Hooked on Stuff: The Black Days of Post-Thanksgiving Consumerism
Black Friday was born from the Golden Era of Capitalism in 1960s America. On the Friday following Thanksgiving—a harvest holiday when Americans consume vast amounts of turkey, stuffing, pie, and wine, watch TV, and appreciate their lives—Americans would flock to the shopping centers of their cities to begin the Christmas shopping season.
The term “Black Friday” originated in Philadelphia by the Police Department to describe the turmoil caused by the flood of people in the late-November slush: traffic jammed the streets; shoppers spilled from over-crowded sidewalks; stores were stampeded from open to close; a black smog drifted through downtown. Although the police struggled with the holiday phenomenon, merchants looked forward to this time of year, as their financial balances would turn from red (loss) to black (profit)–another reason for the day's colorful name. Today, the day has taken on a more sinister tone: Black Friday is now a worldwide over-consumption event.
The post-war prosperity of the 1960s allowed Americans many new freedoms, including larger families, suburban houses, and new cars, as well as a sense of pride and optimism for the future: life in America seemed to be getting better all the time. With the increasing availability of goods, Americans began to define themselves through their possessions, through comparing their lives with their neighbors', and the desire to acquire status symbols intensified. America reached peak oil production in 1970 and underwent a philosophical shift from Keynesian economics to free-market Monetarist economics, heralding an end to the Golden Age of Capitalism, although conspicuous consumption and the pursuit of the “American Dream” continue today.
Black Friday signifies that, if anything, people’s materialistic tendencies have intensified: each year it begins earlier and ends later, and each year more people join in the event, spending increasing amounts of money ($52.5 billion in 2011). This year, Toys R Us, Walmart, Sears, and Kmart opened at 8 p.m. on Thanksgiving Day, operated through the night, and closed the following evening, although many employees protested. Because online shopping has become a popular way to avoid the crushing crowds and sold-out commodity items, more people now celebrate Black Friday (and Cyber Monday) than Thanksgiving, and possibly Christmas—the supposed reason for this wasteful, hollow behavior.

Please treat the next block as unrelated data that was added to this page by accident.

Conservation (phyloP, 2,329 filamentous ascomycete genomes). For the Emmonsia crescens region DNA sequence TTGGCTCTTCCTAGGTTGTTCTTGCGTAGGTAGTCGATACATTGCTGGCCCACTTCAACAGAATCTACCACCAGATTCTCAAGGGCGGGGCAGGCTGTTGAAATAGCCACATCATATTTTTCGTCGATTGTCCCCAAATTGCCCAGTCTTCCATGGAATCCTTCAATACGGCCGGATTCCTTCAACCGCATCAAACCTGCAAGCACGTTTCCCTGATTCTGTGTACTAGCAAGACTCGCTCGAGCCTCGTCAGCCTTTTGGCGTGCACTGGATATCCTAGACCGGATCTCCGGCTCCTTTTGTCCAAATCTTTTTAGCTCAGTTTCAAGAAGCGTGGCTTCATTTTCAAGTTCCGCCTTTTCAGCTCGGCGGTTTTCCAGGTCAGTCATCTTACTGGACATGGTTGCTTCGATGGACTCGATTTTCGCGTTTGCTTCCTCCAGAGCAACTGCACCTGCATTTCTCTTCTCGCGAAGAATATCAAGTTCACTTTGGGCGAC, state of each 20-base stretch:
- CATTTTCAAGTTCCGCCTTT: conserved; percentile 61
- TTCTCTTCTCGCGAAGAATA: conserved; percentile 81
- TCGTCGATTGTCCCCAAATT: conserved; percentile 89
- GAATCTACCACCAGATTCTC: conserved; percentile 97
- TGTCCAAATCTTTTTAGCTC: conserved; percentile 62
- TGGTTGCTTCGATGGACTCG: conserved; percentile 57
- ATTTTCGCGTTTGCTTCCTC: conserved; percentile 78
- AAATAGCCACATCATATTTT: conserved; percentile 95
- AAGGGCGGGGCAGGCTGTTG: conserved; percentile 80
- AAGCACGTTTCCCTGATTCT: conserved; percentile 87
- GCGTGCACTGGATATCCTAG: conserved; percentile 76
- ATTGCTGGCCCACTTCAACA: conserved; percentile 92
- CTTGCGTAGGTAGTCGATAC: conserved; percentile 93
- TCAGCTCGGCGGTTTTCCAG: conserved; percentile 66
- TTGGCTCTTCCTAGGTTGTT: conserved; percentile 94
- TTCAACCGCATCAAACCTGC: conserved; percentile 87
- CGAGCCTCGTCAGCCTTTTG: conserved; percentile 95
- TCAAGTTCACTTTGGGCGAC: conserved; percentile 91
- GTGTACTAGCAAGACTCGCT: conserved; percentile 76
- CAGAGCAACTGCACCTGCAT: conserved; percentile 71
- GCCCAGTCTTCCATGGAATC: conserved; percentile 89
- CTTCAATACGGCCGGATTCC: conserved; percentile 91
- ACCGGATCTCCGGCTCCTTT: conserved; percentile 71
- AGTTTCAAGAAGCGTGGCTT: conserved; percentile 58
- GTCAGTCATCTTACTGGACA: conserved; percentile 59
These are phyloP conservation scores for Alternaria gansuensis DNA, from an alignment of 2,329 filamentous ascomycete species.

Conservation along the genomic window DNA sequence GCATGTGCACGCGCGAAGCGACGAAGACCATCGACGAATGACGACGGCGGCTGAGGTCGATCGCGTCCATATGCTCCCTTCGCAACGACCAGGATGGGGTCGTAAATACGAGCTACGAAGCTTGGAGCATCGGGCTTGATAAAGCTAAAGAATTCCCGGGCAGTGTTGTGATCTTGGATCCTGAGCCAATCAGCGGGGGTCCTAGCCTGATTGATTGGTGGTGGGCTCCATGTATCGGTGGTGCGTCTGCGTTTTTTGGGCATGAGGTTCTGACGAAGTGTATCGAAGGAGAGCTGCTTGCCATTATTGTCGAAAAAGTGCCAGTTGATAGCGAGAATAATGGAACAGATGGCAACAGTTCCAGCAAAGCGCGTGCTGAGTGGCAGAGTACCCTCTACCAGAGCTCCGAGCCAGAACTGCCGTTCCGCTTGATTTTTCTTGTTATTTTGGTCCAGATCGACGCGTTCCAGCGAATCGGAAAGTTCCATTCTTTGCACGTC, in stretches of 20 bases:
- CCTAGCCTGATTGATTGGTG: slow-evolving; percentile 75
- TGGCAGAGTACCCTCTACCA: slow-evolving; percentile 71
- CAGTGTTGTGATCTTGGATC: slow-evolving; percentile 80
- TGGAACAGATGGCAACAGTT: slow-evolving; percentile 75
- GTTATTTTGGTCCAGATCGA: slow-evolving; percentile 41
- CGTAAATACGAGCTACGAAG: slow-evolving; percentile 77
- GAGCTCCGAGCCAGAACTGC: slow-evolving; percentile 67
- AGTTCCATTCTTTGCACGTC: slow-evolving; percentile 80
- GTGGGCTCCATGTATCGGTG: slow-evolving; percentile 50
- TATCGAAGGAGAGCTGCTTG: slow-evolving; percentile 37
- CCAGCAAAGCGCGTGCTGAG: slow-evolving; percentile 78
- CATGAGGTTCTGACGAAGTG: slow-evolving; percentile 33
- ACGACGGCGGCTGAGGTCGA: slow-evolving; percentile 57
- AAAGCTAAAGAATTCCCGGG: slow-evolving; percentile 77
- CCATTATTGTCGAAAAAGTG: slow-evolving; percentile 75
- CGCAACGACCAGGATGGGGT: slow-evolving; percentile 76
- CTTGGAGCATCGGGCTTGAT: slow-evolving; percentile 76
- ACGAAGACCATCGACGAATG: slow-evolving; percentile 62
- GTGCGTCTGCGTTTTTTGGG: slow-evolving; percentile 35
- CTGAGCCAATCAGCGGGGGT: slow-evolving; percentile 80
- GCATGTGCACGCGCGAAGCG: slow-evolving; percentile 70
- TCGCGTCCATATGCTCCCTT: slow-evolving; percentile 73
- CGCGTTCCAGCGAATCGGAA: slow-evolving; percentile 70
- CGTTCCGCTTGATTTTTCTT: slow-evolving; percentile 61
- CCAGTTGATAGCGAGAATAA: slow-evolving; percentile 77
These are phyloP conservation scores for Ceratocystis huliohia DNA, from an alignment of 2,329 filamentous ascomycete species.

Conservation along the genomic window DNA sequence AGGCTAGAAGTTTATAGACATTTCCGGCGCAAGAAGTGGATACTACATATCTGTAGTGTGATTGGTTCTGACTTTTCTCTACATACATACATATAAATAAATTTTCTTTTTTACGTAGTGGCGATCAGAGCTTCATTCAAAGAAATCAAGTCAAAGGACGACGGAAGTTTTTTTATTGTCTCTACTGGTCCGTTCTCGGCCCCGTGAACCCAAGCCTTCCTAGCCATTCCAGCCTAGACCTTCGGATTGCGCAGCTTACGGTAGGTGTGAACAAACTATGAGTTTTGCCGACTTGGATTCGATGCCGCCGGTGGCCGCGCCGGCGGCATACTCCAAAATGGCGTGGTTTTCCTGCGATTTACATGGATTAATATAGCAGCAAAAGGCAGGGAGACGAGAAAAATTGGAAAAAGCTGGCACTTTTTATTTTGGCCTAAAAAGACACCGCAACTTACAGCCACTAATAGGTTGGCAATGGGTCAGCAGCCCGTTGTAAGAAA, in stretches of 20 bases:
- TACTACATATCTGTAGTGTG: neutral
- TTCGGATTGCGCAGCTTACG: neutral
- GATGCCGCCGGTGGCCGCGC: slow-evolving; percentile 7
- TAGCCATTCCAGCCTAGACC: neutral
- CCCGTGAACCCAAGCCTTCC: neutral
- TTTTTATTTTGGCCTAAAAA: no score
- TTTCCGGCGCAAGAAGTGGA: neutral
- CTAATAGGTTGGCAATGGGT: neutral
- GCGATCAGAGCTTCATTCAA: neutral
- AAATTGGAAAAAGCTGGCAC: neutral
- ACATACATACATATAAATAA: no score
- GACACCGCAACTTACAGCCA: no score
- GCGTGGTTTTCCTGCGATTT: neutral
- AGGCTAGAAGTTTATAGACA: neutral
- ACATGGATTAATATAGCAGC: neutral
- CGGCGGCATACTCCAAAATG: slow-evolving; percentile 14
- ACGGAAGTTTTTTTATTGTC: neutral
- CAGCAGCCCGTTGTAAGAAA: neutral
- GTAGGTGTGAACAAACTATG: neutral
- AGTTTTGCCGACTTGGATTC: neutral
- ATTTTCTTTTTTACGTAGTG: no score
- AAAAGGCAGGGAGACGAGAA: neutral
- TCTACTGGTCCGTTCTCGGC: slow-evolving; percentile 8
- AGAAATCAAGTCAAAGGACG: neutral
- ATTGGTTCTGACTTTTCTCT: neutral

Since 2003, Black Friday has consistently been the biggest shopping day of the year around the world, although many retailers attempt to prolong the sales for as long as possible before Christmas, making it a multi-week affair. The allure of Black Friday is that people of all economic levels like to feel as though they are “getting a good deal” on items they feel socially and culturally obligated to buy. To minimize the psychological pain that goes along with paying money, many people use credit cards for their purchases, resulting in an ever-heightening number of first-world citizens in debt. If one doesn’t feel enough pain, however, they will shop more. While initially triggered by a need to share love, the failure of shopping to actually meet this need can lead to a cycle of escalation, which humanity is no doubt experiencing on a global scale.
What started as a celebration of prosperity has become something akin to a national addiction. The United States currently uses almost double the amount it produces, consuming the most clothing items, metals, plastics, and electronics. Americans also own 30 percent of the world’s vehicles, but because we drive more with less-efficient cars, we emit nearly half of the world’s vehicle carbon dioxide emissions. We also use 40 times more water per person than those in third-world countries.
Modern Americans are so accustomed to over-consumption that they display two alarming symptoms: obesity rates are the highest in the world and one of the costliest forms of preventable death, and we suffer from “affluenza”—a painful, contagious, socially transmitted condition of overload, debt, anxiety, and waste resulting from an unsustainable addiction to economic growth. The “need” to consume has led to the continual, systematic abuse of Earth’s natural resources at a rate that outpaces the sustainable capacity of our ecosystem, and we now face the looming problems of resource depletion, environmental degradation, and reduced ecological health.
The true test of an addict is whether the negative behavior continues despite adverse personal consequences: Americans must slow the rate of consumption to sustainable levels. While shopping online is a passive way to somewhat reduce our carbon footprint, it is simply not enough. There must be a paradigmatic shift in the way we show our love around the holiday season.
Research shows that “experiential gifts” (concert tickets, weekend getaways, books) provide more happiness than material possessions for both the giver and receiver. You can also enrich the experience and self-satisfaction by making all of your gifts by hand. Use recycled materials or buy them second-hand, and think about things that people actually need rather than want. Or ignore the expensive, commercial holiday completely. The goal is self-sufficiency and simplicity: the power is yours!
Ray Lumpp is a writer, photographer, and musician who lives in Seattle, Washington.